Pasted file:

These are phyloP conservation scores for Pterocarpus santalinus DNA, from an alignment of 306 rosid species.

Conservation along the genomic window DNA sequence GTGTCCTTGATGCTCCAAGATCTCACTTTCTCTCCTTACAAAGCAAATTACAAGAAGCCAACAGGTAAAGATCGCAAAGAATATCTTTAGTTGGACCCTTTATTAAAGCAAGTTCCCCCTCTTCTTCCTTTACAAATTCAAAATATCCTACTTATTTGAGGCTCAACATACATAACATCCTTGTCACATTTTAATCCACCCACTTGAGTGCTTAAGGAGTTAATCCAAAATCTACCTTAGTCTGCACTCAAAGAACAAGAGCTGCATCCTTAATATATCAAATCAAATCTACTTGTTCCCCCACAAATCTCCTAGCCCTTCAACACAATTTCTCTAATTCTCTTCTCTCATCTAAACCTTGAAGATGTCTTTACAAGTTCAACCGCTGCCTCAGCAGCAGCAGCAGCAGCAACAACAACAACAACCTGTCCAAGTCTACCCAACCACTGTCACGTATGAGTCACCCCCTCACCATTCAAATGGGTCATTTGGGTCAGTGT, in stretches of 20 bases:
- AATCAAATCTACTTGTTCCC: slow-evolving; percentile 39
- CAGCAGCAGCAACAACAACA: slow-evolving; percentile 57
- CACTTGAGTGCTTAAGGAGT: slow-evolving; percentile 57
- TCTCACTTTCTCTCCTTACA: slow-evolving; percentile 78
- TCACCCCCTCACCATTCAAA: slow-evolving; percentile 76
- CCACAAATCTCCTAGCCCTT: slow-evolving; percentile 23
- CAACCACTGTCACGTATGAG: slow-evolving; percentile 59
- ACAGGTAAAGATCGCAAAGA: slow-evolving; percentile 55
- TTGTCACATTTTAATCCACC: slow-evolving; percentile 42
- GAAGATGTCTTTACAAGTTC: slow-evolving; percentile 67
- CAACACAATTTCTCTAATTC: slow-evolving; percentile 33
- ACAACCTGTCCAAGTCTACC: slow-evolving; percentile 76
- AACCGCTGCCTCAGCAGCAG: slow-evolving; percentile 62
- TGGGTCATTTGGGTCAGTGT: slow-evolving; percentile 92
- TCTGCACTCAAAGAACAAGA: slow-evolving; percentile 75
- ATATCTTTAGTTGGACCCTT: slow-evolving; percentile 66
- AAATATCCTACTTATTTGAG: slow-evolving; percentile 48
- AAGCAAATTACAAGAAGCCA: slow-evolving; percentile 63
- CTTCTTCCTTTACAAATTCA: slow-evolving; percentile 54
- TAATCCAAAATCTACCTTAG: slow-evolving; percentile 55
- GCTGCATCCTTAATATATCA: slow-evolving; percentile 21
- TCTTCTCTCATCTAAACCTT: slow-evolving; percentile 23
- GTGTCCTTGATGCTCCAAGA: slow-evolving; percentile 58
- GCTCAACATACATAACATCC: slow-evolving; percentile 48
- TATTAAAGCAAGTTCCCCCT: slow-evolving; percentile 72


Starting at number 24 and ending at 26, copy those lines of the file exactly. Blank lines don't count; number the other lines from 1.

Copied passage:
- TCTTCTCTCATCTAAACCTT: slow-evolving; percentile 23
- GTGTCCTTGATGCTCCAAGA: slow-evolving; percentile 58
- GCTCAACATACATAACATCC: slow-evolving; percentile 48